On November 9, 1999, approximately 1100 mountain standard time, a Beech A60, N457DA, received minor damage when the left engine failed during descent near Boulder, Colorado. The commercial pilot, the sole occupant in the airplane, was not injured. The airplane was being operated on a public use flight by the Boulder County Sheriff's Department under Title 14 CFR Part 91. Visual meteorological conditions prevailed for the cross-country flight that originated from Centennial Airport, Englewood, Colorado, approximately 20 minutes before the accident. The pilot had not filed a flight plan. Use your browsers 'back' function to return to synopsisReturn to Query Page
The pilot said that as he descended to 6,500 feet mean sea level, the engine failed. The pilot landed the airplane without further incident. The engine had 23.5 hours on it since major overhaul.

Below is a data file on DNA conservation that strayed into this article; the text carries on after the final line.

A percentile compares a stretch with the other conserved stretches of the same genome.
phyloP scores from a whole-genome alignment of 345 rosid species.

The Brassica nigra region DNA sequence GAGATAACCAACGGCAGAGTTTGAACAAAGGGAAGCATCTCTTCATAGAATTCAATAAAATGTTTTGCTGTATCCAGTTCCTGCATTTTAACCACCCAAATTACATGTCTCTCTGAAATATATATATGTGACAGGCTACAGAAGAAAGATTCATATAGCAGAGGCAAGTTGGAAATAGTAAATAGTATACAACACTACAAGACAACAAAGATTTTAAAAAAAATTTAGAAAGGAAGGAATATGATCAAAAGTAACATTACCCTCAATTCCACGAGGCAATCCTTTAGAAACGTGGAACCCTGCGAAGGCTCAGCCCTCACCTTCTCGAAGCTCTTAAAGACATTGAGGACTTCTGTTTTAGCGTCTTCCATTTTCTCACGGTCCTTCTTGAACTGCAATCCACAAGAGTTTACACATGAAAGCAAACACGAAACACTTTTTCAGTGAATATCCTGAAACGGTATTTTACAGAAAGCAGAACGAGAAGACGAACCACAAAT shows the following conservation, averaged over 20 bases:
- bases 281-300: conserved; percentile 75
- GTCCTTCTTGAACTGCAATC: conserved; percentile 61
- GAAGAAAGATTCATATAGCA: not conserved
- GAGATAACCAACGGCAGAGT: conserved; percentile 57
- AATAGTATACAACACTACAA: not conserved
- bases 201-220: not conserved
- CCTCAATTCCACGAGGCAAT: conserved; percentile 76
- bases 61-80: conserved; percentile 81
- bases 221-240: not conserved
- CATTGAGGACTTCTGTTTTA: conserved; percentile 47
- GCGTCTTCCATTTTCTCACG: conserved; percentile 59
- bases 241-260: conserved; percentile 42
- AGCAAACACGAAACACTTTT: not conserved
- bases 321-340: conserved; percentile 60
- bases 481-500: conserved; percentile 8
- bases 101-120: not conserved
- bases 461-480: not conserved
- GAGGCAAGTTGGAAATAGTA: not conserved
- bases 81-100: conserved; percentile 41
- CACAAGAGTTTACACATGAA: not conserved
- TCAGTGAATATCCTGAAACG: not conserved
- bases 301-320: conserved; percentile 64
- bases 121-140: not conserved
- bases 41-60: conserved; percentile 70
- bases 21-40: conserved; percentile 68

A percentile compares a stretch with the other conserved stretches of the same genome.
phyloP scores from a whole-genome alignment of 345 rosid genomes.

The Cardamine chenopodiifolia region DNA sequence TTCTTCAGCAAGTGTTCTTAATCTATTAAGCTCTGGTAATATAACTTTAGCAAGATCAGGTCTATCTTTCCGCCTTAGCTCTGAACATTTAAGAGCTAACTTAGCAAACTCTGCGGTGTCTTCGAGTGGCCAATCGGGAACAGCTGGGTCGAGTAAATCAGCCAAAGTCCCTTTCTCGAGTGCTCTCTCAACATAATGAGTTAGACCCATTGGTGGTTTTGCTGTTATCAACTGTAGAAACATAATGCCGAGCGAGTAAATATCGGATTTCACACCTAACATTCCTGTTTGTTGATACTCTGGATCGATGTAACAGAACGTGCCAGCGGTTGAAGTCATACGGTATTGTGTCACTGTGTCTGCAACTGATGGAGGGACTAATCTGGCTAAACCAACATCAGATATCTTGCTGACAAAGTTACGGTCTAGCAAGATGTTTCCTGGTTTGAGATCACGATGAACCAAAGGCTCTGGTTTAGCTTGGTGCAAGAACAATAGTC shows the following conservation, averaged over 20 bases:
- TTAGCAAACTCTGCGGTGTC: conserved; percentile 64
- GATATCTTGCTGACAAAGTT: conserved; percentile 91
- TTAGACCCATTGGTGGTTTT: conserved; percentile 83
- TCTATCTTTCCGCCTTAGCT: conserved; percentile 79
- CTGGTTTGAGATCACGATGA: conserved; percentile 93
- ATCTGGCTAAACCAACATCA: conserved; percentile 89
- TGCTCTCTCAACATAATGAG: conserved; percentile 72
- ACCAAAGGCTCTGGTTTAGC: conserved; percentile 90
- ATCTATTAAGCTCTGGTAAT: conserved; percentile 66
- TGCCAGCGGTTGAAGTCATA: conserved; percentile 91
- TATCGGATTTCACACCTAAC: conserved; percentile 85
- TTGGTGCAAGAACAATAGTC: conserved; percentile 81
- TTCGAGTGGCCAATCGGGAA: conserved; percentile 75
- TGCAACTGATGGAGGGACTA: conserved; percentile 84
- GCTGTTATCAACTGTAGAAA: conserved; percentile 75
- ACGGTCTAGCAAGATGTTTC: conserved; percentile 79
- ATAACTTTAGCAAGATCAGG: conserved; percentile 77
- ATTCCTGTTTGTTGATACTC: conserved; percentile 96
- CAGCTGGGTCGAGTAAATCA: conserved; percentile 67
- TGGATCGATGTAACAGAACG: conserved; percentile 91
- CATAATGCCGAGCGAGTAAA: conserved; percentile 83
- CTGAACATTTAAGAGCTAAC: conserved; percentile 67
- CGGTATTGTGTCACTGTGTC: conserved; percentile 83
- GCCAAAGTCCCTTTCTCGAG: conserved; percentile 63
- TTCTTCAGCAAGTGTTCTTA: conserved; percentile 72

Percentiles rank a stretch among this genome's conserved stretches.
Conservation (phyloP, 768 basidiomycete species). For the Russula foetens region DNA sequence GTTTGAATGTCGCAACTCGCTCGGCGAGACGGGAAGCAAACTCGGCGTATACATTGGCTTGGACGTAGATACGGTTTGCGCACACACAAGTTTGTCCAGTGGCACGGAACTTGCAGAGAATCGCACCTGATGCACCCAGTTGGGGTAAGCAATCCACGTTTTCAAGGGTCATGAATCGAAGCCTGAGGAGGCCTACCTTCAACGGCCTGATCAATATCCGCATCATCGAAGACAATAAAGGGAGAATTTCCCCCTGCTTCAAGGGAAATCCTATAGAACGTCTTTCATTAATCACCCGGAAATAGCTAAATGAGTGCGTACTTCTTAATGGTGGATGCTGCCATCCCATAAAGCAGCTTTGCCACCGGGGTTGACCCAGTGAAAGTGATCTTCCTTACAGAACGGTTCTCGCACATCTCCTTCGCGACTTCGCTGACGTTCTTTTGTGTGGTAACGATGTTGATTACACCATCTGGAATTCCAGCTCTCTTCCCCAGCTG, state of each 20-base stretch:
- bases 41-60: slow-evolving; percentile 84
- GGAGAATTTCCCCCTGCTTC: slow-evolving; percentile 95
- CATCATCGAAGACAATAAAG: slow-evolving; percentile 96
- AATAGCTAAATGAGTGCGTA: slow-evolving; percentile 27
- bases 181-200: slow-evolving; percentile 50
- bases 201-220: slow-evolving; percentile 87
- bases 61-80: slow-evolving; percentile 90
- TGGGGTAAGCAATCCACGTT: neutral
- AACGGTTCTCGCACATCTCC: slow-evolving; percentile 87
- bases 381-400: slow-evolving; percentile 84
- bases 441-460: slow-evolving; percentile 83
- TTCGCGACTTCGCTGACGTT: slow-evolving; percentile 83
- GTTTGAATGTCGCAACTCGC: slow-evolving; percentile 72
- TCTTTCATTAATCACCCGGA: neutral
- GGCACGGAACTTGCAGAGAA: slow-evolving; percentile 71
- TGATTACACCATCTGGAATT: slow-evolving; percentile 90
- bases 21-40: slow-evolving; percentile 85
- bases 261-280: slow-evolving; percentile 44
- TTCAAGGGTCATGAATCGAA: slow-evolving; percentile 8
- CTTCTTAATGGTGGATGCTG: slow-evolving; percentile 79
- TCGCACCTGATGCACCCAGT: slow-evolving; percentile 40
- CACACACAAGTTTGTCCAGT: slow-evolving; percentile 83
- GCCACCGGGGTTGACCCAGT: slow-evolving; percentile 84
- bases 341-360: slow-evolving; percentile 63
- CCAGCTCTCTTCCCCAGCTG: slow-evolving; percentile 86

An engine teardown revealed that the #6 connecting rod had failed. Postaccident examination of the #6 cylinder parts, by the National Transportation Safety Board's (NTSB) Materials Laboratory, found preexisting fractures on both the rod cap and the connecting rod. The fatigue features displayed on the rod cap are suggestive of lower stress propagation than those stress propagation marks on the connecting rod.
The NTSB's Materials Laboratory found that the two halves of the 2 separated rod bolts from the #6 cylinder (see attached report figures 7, 8, 9, and 10) exhibited surface separation features that were consistent with overstress separations. Additionally, the head portions of these two bolts both displayed bending deformation in an outward direction from the center of the connecting rod and rod cap.